ETC
  • Image Credit: Murilee Martin
  • Image Credit: Murilee Martin
  • Image Credit: Murilee Martin
  • Image Credit: Murilee Martin
  • Image Credit: Murilee Martin
  • Image Credit: Murilee Martin
  • Image Credit: Murilee Martin
  • Image Credit: Murilee Martin
  • Image Credit: Murilee Martin
  • Image Credit: Murilee Martin
  • Image Credit: Murilee Martin
  • Image Credit: Murilee Martin
  • Image Credit: Murilee Martin
The W123 Mercedes-Benz was such an all-points-of-the-compass durability legend that nothing would have been able to top it, but its W124 successor came as close as could be expected. The W124 station wagon sold well, especially in California; here's a high-miles '89 in a San Francisco Bay Area self-service wrecking yard.



I hear Mercedes-Benz fanatics talk about the incredible resale value of any W124 wagon being so high — due to the burning need of said fanatics to own a half-dozen examples apiece, presumably — that they never show up in wrecking yards, but I do see them from time to time. This one still has a good-enough interior and no obvious crash damage, but here it is.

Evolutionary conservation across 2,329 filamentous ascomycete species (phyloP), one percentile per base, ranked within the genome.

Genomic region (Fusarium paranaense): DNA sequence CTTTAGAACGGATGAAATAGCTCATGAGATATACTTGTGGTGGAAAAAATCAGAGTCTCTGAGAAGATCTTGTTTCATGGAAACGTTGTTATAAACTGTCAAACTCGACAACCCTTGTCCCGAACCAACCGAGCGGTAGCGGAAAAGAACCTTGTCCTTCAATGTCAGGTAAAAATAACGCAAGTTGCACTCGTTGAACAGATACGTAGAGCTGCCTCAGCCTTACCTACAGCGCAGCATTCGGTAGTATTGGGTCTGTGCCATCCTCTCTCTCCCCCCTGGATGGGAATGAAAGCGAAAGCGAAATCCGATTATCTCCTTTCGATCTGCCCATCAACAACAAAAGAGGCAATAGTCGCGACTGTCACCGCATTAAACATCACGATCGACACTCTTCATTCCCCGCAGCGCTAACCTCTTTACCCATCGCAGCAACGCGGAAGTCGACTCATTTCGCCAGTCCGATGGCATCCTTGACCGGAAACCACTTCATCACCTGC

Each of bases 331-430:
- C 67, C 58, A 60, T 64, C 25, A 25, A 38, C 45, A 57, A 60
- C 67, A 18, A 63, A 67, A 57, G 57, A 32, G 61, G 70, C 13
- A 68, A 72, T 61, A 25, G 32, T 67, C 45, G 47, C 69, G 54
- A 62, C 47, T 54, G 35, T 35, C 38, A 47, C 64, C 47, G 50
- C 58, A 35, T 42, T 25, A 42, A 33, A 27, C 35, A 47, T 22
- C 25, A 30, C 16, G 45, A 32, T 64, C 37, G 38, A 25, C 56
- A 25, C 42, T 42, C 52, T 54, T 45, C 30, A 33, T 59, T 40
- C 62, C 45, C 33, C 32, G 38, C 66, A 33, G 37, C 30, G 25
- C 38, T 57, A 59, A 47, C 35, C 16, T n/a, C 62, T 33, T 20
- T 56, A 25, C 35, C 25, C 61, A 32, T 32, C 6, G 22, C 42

Passing California's draconian emissions test, required every two years, is extremely tough for 1980s cars. Perhaps this one failed its last test and the cost to get it to run sufficiently clean was more than warranted for a 311,428-mile German wagon. That's more than 10,000 miles every year, since it was new.



The seats are covered with MB-Tex, Mercedes-Benz's immortal fabric. You could put these seats on the surface of Mercury for a few decades, then hit them with a weed-whacker ... and they'd still look good.



As is proper for a Mercedes-Benz wagon of its time, power came from a 177-horsepower straight-six engine.

"Engineered like no other car in the world."

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